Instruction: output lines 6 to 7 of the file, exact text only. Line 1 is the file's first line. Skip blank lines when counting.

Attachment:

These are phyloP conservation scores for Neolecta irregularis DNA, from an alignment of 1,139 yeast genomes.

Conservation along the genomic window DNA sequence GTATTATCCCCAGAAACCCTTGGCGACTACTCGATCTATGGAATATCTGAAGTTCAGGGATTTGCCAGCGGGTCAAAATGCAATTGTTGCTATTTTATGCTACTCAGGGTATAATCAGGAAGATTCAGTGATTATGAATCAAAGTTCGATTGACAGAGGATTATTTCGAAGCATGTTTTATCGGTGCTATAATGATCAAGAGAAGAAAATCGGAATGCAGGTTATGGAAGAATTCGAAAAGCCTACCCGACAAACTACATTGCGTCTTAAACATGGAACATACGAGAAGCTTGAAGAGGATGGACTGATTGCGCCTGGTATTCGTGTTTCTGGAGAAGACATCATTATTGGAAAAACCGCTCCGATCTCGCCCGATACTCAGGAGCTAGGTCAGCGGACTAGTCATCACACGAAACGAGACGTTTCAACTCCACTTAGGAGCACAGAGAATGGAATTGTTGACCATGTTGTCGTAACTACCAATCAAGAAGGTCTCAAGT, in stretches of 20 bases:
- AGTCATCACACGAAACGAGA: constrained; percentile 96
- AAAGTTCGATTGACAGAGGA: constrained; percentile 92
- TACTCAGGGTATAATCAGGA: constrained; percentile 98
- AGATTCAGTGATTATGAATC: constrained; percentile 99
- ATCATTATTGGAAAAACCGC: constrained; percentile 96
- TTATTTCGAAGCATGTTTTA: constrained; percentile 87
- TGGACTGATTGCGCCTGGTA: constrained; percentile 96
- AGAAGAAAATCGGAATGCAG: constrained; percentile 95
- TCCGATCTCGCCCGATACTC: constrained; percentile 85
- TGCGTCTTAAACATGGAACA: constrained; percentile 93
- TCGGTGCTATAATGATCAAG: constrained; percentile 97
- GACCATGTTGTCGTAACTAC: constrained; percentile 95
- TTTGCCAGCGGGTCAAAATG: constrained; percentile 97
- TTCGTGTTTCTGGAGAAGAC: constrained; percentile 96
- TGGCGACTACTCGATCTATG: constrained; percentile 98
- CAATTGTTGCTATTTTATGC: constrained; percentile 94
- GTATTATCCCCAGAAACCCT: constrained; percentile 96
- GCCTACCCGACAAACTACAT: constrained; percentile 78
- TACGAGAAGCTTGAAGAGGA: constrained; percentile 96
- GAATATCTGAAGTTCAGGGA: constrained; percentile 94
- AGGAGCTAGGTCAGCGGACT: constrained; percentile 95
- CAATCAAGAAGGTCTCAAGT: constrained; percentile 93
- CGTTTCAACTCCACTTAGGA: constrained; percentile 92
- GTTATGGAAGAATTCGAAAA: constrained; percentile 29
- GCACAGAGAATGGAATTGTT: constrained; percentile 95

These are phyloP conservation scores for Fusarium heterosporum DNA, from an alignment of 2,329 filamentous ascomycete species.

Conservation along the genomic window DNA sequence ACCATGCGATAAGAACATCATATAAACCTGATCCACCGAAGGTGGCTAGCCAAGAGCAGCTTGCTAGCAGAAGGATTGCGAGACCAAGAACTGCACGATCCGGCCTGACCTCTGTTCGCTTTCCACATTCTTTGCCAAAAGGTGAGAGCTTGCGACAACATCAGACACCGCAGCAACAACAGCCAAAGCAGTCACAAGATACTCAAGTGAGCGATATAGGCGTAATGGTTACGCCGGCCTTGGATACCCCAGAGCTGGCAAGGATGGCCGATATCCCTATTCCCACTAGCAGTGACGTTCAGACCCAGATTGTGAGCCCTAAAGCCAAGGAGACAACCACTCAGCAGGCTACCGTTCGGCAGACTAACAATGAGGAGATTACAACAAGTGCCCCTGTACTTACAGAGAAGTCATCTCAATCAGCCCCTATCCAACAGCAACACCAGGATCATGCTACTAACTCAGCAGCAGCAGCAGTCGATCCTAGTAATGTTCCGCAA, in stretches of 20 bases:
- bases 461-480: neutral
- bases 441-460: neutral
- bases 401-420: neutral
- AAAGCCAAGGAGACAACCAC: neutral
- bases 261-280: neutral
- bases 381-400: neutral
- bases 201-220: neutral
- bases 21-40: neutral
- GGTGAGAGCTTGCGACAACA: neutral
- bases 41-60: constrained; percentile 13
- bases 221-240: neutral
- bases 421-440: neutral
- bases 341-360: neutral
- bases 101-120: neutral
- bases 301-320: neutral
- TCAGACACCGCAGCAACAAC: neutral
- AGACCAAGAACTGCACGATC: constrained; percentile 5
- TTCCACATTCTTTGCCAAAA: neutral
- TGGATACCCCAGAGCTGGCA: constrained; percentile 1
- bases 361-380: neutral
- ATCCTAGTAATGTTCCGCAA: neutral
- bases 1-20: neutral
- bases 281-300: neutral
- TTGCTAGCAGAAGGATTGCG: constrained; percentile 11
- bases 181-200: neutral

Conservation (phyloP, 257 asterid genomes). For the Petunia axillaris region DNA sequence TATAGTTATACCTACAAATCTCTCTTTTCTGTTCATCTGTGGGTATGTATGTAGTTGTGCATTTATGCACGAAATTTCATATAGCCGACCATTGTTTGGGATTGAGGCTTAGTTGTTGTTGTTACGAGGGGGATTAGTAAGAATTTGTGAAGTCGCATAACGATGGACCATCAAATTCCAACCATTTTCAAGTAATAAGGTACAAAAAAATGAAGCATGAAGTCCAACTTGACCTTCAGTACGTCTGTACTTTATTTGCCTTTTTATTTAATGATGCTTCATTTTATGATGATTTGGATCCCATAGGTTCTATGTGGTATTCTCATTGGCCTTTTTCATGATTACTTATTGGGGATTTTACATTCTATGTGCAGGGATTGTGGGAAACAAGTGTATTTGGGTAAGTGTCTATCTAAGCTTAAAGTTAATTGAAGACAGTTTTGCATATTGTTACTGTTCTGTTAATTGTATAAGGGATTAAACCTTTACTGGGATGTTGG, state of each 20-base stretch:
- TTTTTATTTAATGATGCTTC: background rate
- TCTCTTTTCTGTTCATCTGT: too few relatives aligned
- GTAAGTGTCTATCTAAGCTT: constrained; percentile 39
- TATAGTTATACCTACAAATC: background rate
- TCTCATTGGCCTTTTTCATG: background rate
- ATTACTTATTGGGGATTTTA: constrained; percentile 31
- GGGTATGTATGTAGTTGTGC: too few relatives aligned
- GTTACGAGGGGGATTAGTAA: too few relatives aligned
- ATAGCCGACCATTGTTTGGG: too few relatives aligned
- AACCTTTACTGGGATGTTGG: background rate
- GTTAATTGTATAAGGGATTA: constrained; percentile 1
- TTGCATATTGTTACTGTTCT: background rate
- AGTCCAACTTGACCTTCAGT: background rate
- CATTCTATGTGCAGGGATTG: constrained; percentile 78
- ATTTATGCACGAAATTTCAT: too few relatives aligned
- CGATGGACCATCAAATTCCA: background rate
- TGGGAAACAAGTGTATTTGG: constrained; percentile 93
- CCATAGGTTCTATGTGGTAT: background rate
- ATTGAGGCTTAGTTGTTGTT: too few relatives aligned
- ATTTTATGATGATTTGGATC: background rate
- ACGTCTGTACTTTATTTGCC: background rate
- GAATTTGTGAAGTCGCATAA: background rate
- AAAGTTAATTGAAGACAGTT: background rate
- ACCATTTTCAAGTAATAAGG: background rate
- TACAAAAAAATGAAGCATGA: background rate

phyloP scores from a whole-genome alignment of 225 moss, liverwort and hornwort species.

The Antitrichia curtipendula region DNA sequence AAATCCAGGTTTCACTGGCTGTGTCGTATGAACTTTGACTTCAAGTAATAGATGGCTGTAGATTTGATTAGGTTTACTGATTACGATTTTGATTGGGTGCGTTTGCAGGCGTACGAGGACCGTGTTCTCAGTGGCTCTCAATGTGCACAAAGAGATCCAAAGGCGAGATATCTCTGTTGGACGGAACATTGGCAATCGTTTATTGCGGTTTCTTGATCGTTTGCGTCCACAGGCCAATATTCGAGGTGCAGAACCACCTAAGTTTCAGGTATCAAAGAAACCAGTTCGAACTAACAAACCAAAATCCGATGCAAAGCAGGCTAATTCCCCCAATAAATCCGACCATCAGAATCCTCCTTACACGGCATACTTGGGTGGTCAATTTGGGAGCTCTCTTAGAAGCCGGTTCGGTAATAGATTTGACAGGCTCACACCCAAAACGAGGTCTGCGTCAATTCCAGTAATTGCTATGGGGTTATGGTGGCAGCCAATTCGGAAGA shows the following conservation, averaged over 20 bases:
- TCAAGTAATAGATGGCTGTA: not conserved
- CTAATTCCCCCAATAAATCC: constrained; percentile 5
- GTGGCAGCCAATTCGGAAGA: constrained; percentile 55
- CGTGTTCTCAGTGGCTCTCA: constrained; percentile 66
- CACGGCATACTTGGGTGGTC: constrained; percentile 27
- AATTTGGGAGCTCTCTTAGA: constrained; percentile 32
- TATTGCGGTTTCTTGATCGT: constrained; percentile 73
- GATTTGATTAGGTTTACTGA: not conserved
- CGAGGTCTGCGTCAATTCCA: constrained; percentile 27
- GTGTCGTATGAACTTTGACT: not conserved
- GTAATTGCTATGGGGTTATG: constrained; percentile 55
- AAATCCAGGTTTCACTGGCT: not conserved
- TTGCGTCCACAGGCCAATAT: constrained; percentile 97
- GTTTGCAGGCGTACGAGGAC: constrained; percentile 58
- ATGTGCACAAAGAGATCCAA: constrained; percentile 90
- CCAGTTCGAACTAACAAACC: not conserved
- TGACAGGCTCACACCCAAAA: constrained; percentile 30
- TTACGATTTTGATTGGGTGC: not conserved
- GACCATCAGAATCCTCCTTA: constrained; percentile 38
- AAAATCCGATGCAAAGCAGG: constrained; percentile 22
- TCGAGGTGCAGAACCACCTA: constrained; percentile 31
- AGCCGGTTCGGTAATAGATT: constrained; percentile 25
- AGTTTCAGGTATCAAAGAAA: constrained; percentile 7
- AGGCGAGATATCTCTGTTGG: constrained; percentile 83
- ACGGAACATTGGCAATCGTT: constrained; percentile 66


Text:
- AGATTCAGTGATTATGAATC: constrained; percentile 99
- ATCATTATTGGAAAAACCGC: constrained; percentile 96